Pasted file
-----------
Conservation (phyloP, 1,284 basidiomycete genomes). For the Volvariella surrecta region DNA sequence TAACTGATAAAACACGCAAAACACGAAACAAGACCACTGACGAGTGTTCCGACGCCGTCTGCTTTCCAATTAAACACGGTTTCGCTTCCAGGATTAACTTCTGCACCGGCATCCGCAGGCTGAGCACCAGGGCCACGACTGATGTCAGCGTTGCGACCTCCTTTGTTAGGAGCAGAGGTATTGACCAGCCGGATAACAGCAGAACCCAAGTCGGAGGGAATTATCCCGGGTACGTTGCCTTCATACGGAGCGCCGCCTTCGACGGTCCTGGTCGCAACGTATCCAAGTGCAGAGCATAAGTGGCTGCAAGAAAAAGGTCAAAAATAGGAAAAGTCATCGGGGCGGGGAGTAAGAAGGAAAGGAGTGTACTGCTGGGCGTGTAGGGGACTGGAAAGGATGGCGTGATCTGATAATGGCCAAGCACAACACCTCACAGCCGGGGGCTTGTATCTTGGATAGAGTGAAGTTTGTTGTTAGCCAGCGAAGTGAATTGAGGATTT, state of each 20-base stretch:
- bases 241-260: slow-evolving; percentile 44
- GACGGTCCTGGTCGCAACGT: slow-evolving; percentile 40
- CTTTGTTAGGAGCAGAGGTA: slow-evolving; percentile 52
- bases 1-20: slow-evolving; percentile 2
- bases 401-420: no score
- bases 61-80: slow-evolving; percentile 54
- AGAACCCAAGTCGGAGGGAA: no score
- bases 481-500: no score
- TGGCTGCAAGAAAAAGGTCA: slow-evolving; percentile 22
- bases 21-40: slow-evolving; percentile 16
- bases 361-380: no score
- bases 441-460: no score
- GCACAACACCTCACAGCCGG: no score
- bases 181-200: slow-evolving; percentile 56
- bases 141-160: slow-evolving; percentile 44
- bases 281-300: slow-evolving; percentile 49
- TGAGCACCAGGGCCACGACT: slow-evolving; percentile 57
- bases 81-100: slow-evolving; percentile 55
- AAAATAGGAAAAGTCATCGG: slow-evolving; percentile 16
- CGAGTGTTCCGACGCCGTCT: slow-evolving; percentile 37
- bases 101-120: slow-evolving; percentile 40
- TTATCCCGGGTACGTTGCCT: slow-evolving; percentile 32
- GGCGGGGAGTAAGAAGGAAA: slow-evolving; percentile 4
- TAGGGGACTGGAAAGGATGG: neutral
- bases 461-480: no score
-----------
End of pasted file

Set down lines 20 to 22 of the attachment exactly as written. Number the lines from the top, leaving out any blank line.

- AAAATAGGAAAAGTCATCGG: slow-evolving; percentile 16
- CGAGTGTTCCGACGCCGTCT: slow-evolving; percentile 37
- bases 101-120: slow-evolving; percentile 40